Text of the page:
Recently, I learned that there is such a thing as an academic journal for Film Criticism, published by the University of Michigan.
Not only that, but the journal has been rebooted and is now openly available for everyone, online.
I browsed through the articles, attempted to dig through the academic language (I wasn’t always successful). And I made some notes on the way, which I like to present here. So, here is a distillation of interesting ideas about film criticism, as I found in this volume of this journal.
5 Things I Learned.
While attempting to read articles on film criticism.
- Content and platform are now disconnected (Benson-Allott)
Nowadays, we watch films in any kind of medium or on any screen. Digital, analog, large or small. There is no one-on-one connection anymore between film and the medium used to show it. And that forces the critic to rethink how a platform matters in each particular situation.
So, for example, when we say that a story works as a film but not as a television series, we have to remember that television series are no longer necessarily seen on TV. What we actually mean is that a story works as a serial but not as a franchise, or the other way around.
TV doesn’t make TV series. A big screen doesn’t create films. It is the other way around: a medium is defined by what is created for it. Maybe in the future, we won’t associate TV series with TV anymore, and it is ok if we don’t associate films with an actual film medium, or with certain production companies. In an age when Netflix competes with other companies, and some films never reach the big screen, this is important to remember.
- See a film as an end result of problem solving (Buckland)
Last century, there was a split in opinion between film criticism and film makers. Some condemned film critics for their lack of knowledge for how a film is actually put together. At the same time, practical film education disdained criticism and focused only on how the technology of filming worked.
Since the 70s, people tried to ‘heal’ this split, but it never totally disappeared. Film critics are helped if they consider a film as ‘an end result of a complex problem-solving activity’, because the technical and managerial details of actually making a film are an exercise in problem solving. The best filmmakers are the best problem solvers.
A bad film is often a consequence of inexperienced people not solving certain problems, and quite possibly not even recognizing certain problems. A critic can identify a solid film by knowing how film problems are usually and historically solved by good practitioners.
- There is no harder time to be a critic than today (Flaxman)
In the past, critics writing for the newspapers in New York and Chicago had the power to significantly influence the box office success. They were validated through their effect on the capitalist system, and movies themselves were geared more towards adults, so together with that validation came elitism.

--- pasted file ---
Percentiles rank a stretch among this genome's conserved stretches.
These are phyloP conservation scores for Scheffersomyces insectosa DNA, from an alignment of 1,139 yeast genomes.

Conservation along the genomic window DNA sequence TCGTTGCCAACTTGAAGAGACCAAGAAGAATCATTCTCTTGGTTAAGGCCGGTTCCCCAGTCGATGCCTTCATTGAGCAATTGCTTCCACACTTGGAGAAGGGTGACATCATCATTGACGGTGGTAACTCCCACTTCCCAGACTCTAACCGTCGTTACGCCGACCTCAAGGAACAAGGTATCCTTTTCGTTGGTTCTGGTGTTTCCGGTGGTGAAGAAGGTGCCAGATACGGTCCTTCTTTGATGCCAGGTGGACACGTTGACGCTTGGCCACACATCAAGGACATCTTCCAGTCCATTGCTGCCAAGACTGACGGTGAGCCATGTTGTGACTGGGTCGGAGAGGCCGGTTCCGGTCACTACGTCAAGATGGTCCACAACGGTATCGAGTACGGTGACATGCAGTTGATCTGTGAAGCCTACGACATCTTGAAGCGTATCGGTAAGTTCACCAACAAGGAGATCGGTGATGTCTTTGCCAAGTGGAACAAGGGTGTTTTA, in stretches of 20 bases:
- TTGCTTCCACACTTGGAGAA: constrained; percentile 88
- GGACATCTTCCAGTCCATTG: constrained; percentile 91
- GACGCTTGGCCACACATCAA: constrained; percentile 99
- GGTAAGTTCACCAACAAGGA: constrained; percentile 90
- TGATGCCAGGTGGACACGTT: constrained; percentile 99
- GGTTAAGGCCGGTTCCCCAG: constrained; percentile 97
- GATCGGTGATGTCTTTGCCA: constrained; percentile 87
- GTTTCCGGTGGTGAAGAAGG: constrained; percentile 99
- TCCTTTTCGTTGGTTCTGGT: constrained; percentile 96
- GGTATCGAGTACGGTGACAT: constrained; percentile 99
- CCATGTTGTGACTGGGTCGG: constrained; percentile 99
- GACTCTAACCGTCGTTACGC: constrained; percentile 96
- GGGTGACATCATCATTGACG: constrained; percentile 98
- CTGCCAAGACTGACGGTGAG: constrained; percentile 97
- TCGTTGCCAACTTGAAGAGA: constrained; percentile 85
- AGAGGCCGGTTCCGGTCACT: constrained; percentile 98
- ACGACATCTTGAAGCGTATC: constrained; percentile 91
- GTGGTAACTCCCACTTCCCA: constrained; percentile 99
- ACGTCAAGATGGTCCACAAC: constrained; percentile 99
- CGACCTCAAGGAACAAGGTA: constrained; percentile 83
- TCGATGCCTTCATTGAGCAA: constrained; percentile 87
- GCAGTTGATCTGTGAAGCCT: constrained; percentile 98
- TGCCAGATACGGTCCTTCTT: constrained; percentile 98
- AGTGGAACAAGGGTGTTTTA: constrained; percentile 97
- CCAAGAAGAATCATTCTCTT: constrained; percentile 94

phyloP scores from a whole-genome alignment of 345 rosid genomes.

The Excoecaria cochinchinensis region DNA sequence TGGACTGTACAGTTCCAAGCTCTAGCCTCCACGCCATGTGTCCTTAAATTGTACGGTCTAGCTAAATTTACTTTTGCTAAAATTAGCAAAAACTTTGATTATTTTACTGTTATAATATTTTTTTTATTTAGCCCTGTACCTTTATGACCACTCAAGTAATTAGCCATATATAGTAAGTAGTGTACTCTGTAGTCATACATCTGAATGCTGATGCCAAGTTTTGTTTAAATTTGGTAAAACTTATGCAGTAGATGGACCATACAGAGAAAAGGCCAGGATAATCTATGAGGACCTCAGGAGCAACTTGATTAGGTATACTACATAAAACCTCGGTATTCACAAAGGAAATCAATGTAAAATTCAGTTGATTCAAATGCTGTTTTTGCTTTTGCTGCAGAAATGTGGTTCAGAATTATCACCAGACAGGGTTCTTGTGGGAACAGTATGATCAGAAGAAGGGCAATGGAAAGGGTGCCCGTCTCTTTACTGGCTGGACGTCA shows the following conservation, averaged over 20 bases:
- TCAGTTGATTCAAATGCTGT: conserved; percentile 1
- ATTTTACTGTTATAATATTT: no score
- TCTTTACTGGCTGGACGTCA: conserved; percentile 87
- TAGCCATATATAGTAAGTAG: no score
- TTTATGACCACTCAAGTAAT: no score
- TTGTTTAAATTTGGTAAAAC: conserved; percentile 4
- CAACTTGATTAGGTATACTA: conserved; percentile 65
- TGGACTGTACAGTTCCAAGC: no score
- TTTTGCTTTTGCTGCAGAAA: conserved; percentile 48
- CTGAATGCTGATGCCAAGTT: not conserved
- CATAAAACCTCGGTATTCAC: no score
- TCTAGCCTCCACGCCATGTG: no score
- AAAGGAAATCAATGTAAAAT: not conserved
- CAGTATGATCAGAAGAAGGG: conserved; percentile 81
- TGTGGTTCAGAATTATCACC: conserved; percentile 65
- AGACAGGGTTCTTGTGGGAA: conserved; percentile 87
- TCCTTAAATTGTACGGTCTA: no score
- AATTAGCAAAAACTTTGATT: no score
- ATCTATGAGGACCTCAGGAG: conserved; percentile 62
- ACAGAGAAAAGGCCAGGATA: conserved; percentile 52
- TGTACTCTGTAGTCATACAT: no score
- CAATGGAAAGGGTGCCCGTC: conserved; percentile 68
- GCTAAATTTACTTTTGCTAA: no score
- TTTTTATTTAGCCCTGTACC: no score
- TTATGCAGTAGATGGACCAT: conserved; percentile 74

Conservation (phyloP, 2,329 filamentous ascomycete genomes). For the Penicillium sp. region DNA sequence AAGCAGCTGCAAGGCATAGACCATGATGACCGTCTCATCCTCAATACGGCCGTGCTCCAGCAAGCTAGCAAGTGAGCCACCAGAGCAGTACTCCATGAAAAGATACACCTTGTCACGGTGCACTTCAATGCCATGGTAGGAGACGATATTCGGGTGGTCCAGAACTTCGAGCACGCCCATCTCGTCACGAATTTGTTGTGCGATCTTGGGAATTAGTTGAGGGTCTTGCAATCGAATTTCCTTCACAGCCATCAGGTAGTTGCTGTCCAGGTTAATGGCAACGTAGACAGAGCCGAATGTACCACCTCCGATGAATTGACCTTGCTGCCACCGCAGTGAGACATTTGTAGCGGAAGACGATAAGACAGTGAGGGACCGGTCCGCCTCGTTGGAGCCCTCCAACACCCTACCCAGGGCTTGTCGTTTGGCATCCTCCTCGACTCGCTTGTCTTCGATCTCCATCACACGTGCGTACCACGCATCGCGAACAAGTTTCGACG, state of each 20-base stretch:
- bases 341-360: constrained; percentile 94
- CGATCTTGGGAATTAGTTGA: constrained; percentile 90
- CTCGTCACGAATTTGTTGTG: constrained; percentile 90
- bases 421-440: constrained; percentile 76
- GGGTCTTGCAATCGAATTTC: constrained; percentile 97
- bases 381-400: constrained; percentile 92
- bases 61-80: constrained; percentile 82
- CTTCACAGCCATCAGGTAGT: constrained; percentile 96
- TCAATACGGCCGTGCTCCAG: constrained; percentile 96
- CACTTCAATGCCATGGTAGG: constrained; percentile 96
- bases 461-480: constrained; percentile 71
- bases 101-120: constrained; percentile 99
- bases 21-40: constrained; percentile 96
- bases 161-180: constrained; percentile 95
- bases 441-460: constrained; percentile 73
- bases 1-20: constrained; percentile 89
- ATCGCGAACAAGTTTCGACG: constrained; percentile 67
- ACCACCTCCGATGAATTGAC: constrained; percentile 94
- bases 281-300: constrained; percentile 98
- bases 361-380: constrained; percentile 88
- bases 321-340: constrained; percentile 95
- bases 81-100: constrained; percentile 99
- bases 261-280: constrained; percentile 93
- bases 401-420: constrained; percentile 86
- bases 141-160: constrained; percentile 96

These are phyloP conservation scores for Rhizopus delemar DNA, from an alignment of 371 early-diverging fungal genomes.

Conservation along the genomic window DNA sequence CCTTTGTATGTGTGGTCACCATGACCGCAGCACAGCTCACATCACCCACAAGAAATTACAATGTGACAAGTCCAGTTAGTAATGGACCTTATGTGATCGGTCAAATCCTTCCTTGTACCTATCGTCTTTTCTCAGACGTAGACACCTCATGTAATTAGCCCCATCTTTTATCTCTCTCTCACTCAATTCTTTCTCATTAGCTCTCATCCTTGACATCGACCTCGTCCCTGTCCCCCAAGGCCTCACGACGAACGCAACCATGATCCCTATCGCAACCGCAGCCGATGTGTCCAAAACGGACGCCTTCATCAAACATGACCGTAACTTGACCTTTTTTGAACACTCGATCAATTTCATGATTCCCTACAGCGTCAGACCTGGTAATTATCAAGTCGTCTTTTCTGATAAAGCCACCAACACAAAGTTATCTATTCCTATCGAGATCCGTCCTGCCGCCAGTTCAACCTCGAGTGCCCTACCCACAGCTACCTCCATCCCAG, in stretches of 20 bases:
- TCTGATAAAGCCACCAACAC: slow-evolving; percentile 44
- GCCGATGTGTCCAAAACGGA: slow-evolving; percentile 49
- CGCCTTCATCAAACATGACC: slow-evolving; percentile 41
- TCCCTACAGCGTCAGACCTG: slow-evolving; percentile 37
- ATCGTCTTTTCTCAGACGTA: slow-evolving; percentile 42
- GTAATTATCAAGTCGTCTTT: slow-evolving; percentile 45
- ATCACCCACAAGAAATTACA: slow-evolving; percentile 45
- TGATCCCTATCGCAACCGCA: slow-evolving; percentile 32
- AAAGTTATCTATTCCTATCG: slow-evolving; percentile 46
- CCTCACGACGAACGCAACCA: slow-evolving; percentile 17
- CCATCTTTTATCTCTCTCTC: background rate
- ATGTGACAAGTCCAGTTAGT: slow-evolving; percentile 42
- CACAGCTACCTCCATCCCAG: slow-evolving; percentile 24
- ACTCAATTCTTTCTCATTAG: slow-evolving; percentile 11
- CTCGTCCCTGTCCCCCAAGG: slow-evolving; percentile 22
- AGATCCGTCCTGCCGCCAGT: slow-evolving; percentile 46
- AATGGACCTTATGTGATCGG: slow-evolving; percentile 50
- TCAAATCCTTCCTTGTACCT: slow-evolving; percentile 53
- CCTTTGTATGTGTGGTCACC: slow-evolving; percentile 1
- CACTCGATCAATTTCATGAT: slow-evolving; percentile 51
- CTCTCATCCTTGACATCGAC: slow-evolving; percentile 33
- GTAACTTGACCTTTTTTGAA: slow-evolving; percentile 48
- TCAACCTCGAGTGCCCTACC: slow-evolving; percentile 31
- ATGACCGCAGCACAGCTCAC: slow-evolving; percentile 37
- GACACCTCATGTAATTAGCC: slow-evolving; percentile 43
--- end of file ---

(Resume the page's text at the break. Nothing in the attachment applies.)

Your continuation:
Then everything changed. In came IMDb, Rotten Tomatoes, Amazon algorithms and Facebook likes and today everyone is a critic and no one’s taste can be better than anyone else’s. A main challenge today for critics is to adapt to this world and to bridge the divide between film culture and fan culture.
- Film criticism versus film study. (Gunning)
There is this thing called film study, which tries to look at film in a very academic way. It tries to discover patterns in film making, produces film theories and looks at historical periods. Criticism, on the other hand, is about evaluation of films; it is more concerned with top 10 lists, with what should we watch tonight.
Film criticism seems connected with the specific, individual films, and has trouble expanding its focus to broader trends in historical periods. Film study tries to avoid focusing too much on individual films. For film criticism, this is both a challenge and a power. It has the power to highlight what makes an individual film unique, and the challenge is to show the broader trends in culture that it is part of.
- What exactly is criticism as artistic judgement? (Klevan)
The fundamental aspect of judging a work of art is the experience of it; the encounter between you and the work (like a film). And then, to create a sort of ongoing conversation about the film. This conversation is then about the experience of encountering the film, and not so much about the film itself.
Critics can do many other things, of course, like putting the film in a cultural or historical context, and do all sorts of study and scholarships about a film. But, for describing the artistic experience of encountering a film, there are many interesting things to talk about.
Klevan gives us a large list, but I’ll mention some good ones to keep in mind:
- Giving a film (or a scene) the right sort of attention, and drawing attention to things that are easily overlooked or discarded by others.
- Talking about how a film can be understood or experienced in ways that others may not have realized.
- Detecting the qualities and failures of a film, and sort of guessing the capacity of the film to stimulate us.
- Detecting the styles and traditions.
- In what way is the film distinctive; unique. Inside the film itself should be the reason for its existence, and the reason why it is the way it is, and not different.
- Try to decide what the makers tried to accomplish with the film, and whether they succeed.
- The ways – criteria – to judge a film usually become clear during the film, and not before.